Game Theory – What is a Skill?5 August, 2009
Some systems (Basic Role-Playing, GURPS) are almost entirely built around a skill system defining a character, others use skills much more loosely if at all (T&T) but most fall somewhere between those extremes. Sometime skills are not even fully identified as such, in D&D for example, combat skill is tied up in attack bonus, feats and powers but there is no one thing you can point to as a character’s ‘combat skill’.
At their core, skills are part of the conflict/task resolution system of a game system. They are what tells you if you succeed of fail in your course of action. Now failure can be interesting too, if structured properly, so skill use can be a signpost to where players what to game to go. This is especially true in the newer Indie RPGs which love to beat up characters for dramatic payoff.
To me, skills represent competency within a area, and one that does not need to rolled most of the time. If your D&D character has say, 12 ranks in Knowledge: Nature, he is an expert in that field. As a GM, I would not not require rolls for anything that is common knowledge about the natural world and, indeed, only esoteric facts would require a roll. Now, a D&D character with a singer rank in the skill would be less able, but rolls still should only be called for when it advances the game (though it could be amusing if the player wanted the character to be nearly continually wrong and used rolls to determine how outlandish his theories were).
Usually, when thinking about skill use these days I am of the opinion, to quote Vincent Baker from his game Dogs in the Vineyard (p.138):
“Roll the dice or say yes.”
If it moves the game forward or is inconsequential, say yes to it. If it adds to dramatic tension to the story and risks failure (which should also be interesting), roll the dice.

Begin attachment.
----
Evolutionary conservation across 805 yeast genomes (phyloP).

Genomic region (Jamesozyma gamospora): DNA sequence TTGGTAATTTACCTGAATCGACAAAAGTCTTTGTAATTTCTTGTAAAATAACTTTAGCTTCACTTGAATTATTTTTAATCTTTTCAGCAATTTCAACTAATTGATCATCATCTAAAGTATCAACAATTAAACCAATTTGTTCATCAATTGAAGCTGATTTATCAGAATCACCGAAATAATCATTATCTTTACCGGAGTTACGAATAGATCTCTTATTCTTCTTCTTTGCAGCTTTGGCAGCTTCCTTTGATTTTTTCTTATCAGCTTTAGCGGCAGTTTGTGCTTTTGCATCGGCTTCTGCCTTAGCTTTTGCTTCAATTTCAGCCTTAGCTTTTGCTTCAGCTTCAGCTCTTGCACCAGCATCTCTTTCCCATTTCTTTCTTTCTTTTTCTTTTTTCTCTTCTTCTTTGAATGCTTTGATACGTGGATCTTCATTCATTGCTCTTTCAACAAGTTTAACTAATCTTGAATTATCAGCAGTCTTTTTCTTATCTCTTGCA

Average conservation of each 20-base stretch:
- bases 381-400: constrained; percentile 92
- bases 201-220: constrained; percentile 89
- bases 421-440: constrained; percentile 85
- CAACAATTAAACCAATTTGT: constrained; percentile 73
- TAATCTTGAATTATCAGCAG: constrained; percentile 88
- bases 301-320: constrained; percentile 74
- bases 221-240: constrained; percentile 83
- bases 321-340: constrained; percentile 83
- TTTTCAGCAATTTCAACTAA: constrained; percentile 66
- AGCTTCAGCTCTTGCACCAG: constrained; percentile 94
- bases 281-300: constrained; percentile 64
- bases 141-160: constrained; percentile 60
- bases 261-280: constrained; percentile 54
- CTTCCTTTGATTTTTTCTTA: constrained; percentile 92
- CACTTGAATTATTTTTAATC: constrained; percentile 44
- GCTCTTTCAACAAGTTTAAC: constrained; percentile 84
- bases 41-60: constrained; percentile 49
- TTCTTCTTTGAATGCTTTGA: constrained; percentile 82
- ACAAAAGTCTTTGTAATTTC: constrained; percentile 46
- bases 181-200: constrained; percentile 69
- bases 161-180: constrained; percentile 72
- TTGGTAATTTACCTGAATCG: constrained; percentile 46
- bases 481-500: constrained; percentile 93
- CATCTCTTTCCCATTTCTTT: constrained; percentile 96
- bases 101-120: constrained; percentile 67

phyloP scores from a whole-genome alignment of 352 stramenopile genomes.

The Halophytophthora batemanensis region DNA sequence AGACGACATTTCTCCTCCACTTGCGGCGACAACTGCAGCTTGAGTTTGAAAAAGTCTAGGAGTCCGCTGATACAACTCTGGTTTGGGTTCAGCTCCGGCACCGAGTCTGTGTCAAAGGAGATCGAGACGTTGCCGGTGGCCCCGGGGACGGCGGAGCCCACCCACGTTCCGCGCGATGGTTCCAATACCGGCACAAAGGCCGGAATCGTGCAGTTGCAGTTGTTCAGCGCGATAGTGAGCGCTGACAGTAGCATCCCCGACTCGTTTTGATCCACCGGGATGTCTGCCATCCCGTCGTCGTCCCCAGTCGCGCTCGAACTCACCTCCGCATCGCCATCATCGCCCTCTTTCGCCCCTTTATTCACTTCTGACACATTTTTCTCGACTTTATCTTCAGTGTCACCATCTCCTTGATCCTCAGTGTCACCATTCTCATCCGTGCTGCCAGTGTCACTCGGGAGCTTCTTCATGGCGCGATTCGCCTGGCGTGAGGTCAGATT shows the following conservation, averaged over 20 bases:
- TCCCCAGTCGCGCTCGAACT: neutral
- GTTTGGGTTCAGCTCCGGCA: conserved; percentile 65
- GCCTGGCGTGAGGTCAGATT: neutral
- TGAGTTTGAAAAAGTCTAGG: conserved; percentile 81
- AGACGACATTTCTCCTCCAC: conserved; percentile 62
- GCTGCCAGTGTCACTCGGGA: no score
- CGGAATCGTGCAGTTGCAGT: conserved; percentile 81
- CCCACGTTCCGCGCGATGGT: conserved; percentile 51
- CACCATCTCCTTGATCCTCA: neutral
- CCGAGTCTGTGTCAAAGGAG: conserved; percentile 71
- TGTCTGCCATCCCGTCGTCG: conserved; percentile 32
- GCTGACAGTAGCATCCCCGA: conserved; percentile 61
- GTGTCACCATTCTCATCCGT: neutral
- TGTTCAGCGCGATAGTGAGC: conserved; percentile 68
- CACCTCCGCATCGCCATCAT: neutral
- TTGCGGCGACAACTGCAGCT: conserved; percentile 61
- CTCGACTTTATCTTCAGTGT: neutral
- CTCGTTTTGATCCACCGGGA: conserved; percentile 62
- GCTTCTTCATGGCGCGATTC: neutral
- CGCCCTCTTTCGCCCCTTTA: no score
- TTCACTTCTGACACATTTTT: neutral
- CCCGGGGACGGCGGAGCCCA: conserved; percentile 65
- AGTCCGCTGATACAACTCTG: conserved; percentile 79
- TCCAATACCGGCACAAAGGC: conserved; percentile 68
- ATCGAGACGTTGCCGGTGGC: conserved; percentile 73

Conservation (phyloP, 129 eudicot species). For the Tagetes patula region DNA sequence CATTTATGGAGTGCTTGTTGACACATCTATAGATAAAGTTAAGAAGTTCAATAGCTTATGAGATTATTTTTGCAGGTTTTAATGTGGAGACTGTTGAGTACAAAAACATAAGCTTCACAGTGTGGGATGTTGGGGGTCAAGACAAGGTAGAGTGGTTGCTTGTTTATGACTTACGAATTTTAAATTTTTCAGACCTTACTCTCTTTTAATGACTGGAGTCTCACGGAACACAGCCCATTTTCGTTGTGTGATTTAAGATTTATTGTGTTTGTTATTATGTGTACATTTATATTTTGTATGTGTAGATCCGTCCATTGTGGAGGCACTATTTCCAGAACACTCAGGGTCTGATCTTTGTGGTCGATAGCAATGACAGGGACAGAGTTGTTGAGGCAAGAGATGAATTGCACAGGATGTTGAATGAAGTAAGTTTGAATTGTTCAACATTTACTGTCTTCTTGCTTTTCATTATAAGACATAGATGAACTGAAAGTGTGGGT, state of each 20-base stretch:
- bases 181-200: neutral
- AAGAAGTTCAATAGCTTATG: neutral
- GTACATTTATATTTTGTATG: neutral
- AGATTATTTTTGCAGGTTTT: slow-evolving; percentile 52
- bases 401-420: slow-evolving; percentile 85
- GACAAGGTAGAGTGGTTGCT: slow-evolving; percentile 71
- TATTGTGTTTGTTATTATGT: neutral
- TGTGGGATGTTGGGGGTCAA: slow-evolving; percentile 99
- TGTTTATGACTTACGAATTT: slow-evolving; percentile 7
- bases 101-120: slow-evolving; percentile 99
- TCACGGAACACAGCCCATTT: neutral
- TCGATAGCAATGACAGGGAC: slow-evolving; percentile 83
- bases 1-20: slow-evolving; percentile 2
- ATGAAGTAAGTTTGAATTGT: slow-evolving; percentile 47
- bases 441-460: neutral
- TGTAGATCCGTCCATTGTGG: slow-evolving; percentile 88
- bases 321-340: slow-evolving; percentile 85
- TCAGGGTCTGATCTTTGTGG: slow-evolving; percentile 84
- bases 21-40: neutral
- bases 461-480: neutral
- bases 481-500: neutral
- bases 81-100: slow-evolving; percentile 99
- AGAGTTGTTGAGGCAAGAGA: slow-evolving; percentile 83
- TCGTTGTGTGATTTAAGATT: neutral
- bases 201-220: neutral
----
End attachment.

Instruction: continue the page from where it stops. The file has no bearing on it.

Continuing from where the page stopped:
While I feel there is a place for mechanics for skills -and sometimes you just have to roll that skill- in many (if not most) cases, just having the right amount of skill is enough to keep the game moving forward. The Gumshoe system, as an example, designed as a police procedural game, says that you find the clue needed to move the investigation forward if you have the right skill, but there are mechanics allowing you to gain additional information from your skills making it useful to be a specialist. Though it is also true that some people just like rolling dice.
So, there are my thoughts. I hope that make some sort of sense. What is your opinion of skill systems in RPGs? How would you make them more useful to the game you want to run/play?
*The question turned on if non-adventuring skills were needed in a game. In summation: For Wyatt, it distracts from the focus of epic heroic action in 4e, which is true. While for me, the added character detail is worth the small increase in complexity but then I do not usually play 4e, so I have a different gameplay paradigm.
And, for bonus pendantic points, Mr. Chris Youngs blacksmiths do not usually make swords, they make useful items usually from iron. Swordsmiths make swords as it is a very technically challenging art. The rest of the editorial is an interesting read though.